An “infodemic” of misinformation is happening on a scale that could prolong the pandemic and obliges doctors and scientists to communicate evidence-based advice, according to a leading campaigner, Dr Bnar Talabani.
Writing for The National, Dr Talabani said as well as the providing medical care and new treatments in the pandemic, healthcare professionals need to work together to provide accurate coronavirus information to the public.
She took a public stand over comments by Steve James, a London doctor who spoke out last week about his right not to be vaccinated.
“People have the right to choose to get vaccinated or not, but nobody has the right to put others at risk, least of all healthcare staff who are entrusted with the health of the most vulnerable in our society,” she wrote. “The doctor who challenged Sajid Javid is not an immunologist and most likely lacks understanding of the evidence on vaccination. However, anti-vaxxers have branded him a hero and the damage is done.
“Unfortunately, most healthcare professionals are not scientifically trained and, as a result, some have either knowingly or unknowingly spread misinformation, further perpetuating this issue,” she said.
Dr Talabani is a former child refugee who travelled from Iraq to gain sanctuary in the UK where she became an immunology scientist, and is emerging as one of the boldest voices countering misinformation about Covid-19 and vaccines.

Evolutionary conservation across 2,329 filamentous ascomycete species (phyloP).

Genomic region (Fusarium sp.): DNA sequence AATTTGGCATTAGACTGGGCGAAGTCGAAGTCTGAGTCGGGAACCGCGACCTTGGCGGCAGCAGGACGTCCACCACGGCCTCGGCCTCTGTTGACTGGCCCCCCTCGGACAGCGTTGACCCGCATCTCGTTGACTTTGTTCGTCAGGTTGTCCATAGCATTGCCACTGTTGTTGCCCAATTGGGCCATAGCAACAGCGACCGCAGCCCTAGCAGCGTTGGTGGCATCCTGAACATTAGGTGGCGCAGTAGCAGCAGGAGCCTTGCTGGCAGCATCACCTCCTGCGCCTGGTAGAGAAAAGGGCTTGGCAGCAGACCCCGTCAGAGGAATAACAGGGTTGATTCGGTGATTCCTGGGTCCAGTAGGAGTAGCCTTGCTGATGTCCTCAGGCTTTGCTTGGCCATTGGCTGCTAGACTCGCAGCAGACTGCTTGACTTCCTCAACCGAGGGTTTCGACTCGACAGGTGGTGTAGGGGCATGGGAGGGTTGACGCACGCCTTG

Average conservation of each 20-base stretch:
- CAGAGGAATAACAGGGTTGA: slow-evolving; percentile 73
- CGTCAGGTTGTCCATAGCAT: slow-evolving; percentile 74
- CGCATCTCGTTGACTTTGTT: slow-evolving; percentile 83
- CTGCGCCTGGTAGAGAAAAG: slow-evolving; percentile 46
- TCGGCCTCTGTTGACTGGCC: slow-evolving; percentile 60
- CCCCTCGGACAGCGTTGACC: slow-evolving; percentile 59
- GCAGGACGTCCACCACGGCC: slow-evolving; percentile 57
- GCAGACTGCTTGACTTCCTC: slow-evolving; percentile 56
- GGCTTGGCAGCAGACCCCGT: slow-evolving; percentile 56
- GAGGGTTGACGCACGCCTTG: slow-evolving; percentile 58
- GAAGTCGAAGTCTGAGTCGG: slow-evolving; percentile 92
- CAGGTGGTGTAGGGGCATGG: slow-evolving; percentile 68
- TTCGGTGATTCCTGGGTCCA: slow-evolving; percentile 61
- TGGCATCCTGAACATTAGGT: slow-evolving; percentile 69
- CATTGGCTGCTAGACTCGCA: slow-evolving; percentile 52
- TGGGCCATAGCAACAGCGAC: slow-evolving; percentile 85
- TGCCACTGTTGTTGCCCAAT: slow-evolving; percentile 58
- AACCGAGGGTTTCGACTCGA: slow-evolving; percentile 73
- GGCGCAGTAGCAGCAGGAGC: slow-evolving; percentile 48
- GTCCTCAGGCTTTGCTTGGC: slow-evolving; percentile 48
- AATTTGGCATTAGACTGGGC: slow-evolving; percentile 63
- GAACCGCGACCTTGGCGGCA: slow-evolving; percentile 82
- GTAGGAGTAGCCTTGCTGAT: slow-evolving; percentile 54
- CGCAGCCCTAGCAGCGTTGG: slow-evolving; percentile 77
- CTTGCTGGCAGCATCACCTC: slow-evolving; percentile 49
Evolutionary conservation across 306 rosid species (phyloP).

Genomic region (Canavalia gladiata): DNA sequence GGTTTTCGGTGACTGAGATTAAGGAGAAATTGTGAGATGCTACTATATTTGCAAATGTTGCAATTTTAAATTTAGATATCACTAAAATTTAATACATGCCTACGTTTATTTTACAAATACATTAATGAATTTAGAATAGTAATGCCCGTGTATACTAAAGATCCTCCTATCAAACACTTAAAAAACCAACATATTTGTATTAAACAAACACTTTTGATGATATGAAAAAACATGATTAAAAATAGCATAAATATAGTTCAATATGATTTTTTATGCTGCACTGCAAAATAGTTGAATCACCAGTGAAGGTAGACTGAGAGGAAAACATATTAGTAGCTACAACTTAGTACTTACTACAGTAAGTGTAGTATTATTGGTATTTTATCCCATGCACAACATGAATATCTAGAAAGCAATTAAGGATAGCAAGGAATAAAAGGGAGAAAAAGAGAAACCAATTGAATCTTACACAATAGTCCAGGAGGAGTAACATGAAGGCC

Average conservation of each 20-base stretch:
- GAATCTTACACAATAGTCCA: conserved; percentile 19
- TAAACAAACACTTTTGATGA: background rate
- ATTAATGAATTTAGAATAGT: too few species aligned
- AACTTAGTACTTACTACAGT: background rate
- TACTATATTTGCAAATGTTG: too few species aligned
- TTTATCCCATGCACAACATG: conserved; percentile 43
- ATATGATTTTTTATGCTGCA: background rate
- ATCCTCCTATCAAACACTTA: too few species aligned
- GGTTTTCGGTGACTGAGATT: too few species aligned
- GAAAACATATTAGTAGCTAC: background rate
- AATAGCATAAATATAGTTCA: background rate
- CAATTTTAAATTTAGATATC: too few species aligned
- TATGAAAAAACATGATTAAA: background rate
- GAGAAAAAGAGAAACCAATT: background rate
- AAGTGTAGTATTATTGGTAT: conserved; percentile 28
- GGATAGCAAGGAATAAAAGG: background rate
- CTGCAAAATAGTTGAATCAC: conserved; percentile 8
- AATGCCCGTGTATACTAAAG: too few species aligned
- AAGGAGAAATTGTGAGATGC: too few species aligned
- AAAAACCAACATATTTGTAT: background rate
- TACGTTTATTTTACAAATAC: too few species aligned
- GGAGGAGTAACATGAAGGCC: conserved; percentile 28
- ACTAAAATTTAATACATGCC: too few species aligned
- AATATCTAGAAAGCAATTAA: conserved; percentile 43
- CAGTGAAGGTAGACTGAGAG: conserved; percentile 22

She was named in the UK’s New Year’s Honours List, having come to attention with her high profile campaigning. She works as a hospital doctor and immunology scientist at Cardiff University and is prominent in Welsh medical circles. During the pandemic, she became known for her TikTok videos aimed at dissecting myths about the virus.
Born in 1988 in northern Iraq to a Kurdish family which was steeped in the Kurdish resistance against dictator Saddam Hussein, Dr Talabani’s early years were marred by war.
As a toddler, she was forced to flee her home along with her mother and 9-month-old brother and other relatives. Her father and grandfather stayed in their homeland to fight.
After the Gulf War, former US president George W Bush had told Iraqis to “put Saddam aside” which he said would open the door for the oil-rich country to be accepted “back into the family of peace-loving nations”. His comments emboldened the Kurds in the north and the Shia in the south and led to almost simultaneous uprisings against the oppressive regime.
Dr Talabani and her relatives were among the thousands of Kurds forced to flee into neighbouring Iran for safety, while her father and grandfather stayed behind to fight.
In 1996, the Talabanis took flight once again after Hussein made a dash to retake control of Kurdish-populated northern Iraq. After seeking sanctuary in Syria, they were recognised as refugees and welcomed to the UK.
She went on to secure a place in medical school and now a works as a kidney and transplant hospital doctor and immunology scientist at Cardiff University. She also works as a guide for Team Halo, a global group of scientists and healthcare professionals working to dispel misinformation about Covid.
Many of her TikTok videos aiming to break down myths about the virus and vaccines have gone viral.